How to find Mars in 2020

This autumn, Mars comes close to Earth, so it will be very obvious in the sky. It’ll be easy to spot in the evenings – just look toward the south, roughly halfway up from the horizon, and you’ll see it as the brightest thing in the sky, other than the Moon or any planes that happen to be around.

Mars at its closest is brighter than any star, and brighter than any other planet apart from Venus – and that is in the morning sky at the moment anyway. You’ll also notice its colour. Although we call Mars the Red Planet, it’s really more pale orange than bright red. Even so, it really stands out from everything else.

The sky looking south from the UK at 7 pm during National Astronomy Week

Jupiter and Saturn are also in the evening sky at the moment, but they are quite low and set in the west quite early in the evening, whereas Mars will remain visible throughout the evening and night.

Mars at its closest

Because Mars is the next planet out from the Sun it takes over twice as long as Earth to orbit the Sun. So Earth only catches up with it every two years and two months.This means that it is in a different part of the sky each time we get close to it.

The time around close approach of a planet is known as opposition, because that’s when the planet is opposite the Sun in the sky. The date of opposition this year is 13 October. For more about oppositions, see below.

Mars is actually at its closest to Earth on 6 October, but on that date the planet isn’t at its highest in the sky until around 1 am – not a good time for family observing! So we have chosen the date of NAW to be when Mars is much higher in the sky in early evening, although not quite as close. In addition, during the Week the crescent Moon also comes into the sky, providing another object for people to observe. And on 17 November we have the annual Leonid meteors – shooting stars – which will help this to be a true week of astronomy! Find out more about all these things at our page on Also worth observing

How far?

At its closest this year Mars will be 62 million km (39 million miles) from Earth, and during NAW it has moved away somewhat to 81 million km (50 million miles). That is about 200 times farther away than the Moon. Even light takes 4½ minutes to travel this distance.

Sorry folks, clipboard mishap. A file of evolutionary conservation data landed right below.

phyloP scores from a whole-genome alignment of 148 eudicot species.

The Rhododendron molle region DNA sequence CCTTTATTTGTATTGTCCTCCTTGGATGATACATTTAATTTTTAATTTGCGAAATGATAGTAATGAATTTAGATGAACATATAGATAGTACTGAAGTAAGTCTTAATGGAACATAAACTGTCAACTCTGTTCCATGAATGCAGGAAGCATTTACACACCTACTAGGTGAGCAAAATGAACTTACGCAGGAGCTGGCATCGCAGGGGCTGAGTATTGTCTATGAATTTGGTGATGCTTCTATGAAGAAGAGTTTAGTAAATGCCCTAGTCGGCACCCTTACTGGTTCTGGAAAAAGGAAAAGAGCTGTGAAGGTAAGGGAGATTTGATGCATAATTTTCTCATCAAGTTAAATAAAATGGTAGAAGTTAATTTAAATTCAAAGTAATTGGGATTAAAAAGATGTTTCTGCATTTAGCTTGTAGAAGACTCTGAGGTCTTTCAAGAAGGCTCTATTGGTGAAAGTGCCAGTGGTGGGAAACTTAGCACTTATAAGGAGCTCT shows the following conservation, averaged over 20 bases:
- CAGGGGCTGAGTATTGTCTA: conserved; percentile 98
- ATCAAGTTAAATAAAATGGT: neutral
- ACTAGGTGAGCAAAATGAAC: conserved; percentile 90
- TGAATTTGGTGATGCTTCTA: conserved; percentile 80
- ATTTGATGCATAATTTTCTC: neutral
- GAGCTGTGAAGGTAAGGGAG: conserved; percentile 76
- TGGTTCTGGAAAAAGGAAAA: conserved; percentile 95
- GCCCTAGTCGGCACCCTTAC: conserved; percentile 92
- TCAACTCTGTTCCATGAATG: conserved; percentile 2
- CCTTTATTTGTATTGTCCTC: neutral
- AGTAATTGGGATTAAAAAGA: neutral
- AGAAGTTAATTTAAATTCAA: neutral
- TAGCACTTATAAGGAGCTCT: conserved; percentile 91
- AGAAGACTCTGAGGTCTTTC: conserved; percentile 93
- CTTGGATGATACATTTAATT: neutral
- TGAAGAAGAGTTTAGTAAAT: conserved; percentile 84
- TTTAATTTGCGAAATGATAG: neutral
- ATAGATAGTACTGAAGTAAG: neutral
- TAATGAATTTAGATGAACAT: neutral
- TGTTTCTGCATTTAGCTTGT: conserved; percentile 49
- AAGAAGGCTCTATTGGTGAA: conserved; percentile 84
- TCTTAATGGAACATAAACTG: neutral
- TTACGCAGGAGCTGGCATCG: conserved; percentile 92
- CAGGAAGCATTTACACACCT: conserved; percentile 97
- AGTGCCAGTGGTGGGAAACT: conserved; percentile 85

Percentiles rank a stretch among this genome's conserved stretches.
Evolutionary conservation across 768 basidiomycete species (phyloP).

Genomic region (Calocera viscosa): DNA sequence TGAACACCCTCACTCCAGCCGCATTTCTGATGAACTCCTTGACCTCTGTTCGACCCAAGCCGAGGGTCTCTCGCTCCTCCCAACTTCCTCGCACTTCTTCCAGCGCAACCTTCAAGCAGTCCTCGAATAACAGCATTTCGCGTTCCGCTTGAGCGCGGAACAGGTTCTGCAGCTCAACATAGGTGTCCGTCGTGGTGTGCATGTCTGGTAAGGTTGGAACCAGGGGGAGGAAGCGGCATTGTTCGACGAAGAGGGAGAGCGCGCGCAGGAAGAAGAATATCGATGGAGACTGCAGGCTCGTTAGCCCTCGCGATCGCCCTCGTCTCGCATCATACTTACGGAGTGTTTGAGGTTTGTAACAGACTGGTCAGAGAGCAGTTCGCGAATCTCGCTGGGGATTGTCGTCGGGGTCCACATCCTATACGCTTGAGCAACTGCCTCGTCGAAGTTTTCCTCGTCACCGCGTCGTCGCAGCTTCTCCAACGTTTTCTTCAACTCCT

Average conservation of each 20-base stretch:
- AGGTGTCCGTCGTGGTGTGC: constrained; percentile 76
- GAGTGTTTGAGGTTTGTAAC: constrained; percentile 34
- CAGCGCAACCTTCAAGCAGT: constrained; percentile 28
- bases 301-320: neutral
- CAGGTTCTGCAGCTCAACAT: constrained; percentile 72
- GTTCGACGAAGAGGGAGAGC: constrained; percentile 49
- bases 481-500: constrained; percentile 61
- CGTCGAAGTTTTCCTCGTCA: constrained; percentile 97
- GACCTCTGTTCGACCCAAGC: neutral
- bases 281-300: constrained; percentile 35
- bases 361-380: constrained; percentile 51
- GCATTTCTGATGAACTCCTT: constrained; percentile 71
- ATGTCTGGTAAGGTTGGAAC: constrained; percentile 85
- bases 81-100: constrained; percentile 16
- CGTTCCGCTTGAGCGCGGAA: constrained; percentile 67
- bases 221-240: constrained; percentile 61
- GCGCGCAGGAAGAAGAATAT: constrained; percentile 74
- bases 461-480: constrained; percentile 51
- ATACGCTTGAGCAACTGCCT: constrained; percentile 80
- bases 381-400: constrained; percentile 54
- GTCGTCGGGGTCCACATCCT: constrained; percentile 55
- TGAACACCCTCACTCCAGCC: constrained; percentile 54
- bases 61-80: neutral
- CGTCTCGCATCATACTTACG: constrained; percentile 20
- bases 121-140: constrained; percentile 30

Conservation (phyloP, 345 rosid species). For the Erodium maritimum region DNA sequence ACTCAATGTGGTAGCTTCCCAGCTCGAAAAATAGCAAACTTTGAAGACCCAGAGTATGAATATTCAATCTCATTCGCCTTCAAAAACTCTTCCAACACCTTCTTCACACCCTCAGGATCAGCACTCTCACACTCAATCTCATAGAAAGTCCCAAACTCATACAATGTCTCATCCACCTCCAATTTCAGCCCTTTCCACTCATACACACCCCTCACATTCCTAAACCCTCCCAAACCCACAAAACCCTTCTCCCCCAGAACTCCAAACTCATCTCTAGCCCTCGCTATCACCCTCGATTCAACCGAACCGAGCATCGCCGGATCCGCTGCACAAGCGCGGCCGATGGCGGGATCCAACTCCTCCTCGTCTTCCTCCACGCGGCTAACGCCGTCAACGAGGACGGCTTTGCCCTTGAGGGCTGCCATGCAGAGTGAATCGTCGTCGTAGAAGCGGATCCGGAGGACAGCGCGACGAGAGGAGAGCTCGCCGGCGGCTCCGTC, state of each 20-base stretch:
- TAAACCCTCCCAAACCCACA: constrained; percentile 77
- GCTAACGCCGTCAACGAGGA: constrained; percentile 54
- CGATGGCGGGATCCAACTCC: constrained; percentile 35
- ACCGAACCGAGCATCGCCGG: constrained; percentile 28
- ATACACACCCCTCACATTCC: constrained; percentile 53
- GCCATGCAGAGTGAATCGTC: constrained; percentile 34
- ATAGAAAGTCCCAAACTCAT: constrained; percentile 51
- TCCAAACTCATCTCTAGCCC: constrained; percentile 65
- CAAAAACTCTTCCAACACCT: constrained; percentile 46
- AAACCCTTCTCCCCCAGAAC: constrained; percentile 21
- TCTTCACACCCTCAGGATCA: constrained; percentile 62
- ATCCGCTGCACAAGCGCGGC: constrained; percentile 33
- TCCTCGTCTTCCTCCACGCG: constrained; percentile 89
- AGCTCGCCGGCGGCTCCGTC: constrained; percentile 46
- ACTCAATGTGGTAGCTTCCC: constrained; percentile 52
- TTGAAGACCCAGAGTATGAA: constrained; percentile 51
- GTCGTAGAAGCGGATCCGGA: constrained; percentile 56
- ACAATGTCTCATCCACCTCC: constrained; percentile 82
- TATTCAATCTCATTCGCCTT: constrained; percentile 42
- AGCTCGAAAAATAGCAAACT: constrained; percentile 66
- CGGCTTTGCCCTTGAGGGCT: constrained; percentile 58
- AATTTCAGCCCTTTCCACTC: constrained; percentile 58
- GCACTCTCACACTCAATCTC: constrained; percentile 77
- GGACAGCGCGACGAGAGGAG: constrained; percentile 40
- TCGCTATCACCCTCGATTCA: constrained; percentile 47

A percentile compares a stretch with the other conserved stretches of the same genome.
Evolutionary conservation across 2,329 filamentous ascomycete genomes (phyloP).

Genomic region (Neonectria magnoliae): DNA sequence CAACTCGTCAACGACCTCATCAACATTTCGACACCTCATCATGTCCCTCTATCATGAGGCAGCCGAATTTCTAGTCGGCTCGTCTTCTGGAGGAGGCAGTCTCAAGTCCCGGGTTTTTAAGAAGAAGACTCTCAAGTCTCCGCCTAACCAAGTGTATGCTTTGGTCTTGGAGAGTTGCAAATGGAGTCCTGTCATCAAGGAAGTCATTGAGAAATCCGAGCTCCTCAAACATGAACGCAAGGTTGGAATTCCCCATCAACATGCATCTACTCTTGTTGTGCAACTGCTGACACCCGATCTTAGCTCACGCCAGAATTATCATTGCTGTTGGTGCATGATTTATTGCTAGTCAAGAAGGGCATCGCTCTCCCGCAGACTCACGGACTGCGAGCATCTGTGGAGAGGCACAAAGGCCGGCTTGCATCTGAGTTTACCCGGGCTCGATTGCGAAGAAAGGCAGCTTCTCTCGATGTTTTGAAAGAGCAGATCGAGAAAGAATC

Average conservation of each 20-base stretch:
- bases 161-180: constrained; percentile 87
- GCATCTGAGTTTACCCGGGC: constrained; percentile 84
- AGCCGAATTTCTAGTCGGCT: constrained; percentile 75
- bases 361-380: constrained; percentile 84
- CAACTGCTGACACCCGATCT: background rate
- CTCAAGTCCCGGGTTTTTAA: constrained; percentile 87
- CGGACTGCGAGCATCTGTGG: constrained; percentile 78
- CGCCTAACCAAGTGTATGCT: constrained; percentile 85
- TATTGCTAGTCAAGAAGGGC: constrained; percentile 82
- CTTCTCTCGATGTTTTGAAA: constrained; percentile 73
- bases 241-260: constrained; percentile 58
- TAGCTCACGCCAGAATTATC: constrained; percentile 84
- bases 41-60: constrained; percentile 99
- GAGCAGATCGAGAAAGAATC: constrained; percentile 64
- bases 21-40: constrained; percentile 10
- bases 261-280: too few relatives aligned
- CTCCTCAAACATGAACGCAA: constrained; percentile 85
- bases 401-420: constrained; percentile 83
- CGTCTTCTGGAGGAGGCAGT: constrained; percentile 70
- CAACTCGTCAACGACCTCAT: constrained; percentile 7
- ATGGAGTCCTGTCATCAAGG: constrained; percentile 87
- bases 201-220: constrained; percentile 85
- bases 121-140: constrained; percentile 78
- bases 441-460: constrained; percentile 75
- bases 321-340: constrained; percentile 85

At the moment there is a rover on Mars, called Curiosity. If the operators on Earth send a command to Curiosity, to take a picture for example, it takes 4½ minutes for the command to get there, then another 4½ minutes for the picture to come back. Radio waves travel at the same speed as light. When Mars is at its most distant, it takes over 20 minutes for a one-way journey. If you saw the film ‘The Martian’, you may have noticed that communications between Earth and Mars took a long time to get a reply, for this reason.

In summer 2018 Mars was also at opposition but it was very low down in the sky as seen from the UK, in about the same part of the sky that Jupiter and Saturn are in now. This made it hard to see fine details on the planet, as we had to look through a thick slice of our unsteady atmosphere. This year it will be almost as close, but as it’s higher in the sky we will get a better view through our telescopes.

The turbulence of Earth’s atmosphere is what makes stars twinkle. However, Mars and the other planets rarely twinkle because they have discs, rather than being points of light like the stars. So that’s another distinguishing feature of Mars, as well as Jupiter and Saturn – it doesn’t twinkle.

You won’t really be able to see the disc of Mars through ordinary binoculars, as even at its closest it is quite small. However, if you can get hold of a telescope that magnifies about 40 times you should be able to glimpse the disc, although to see any details you need a magnification of 75 or more.

Usually during a National Astronomy Week there are stargazing evenings all around the country where you can look through telescopes, but this year the number of such events is very limited. But do go out and view Mars for yourself in the sky, and watch our livestreaming events to see what it looks like through a telescope.

You can find out more about looking at Mars through a telescope on our Observing Mars page.

What's an opposition?

Oppositions occur when a planet more distant than the Earth is exactly opposite the Sun in the sky as seen from Earth, so they are the time when the planet is closest to Earth in it orbit. Being opposit the Sun means that they are due south at midnight (as seen from the northern hemisphere, and are also best placed for observation.

In the case of Mars in particular, they are also the time when space missions to Mars are launched so as to have the shortest journey time. Or rather, the missions are launched about three months before opposition, then arrive about three months afterwards.

Look at the animation below to see how the Earth and Mars get close in their orbits in October 2020, then separate again, and why successive oppositions take place at different times of year and with different separations between the planets.

Below is an animation showing how the position of Mars in the sky changes over the years as a result of the movement of the two planets. Earth is represented by the blue dot in the middle. Mars is the pink dot. As it goes around the Sun in its orbit, it moves through the sky from right to left. However, around the time of opposition, the planet appears to go backwards in the sky (called a retrograde loop) because the Earth moves faster in its orbit than Mars.
Each successive opposition is represented by a separate loop. The different loop sizes are caused by the varying distances of Mars at each opposition, shown at the bottom.

Animation showing the motion of Mars, relative to the Earth
Mars's movement (shown in pink), relative to the Earth (shown in blue)

Text by Robin Scagell

Last Updated: 2020-10-13 17:45:36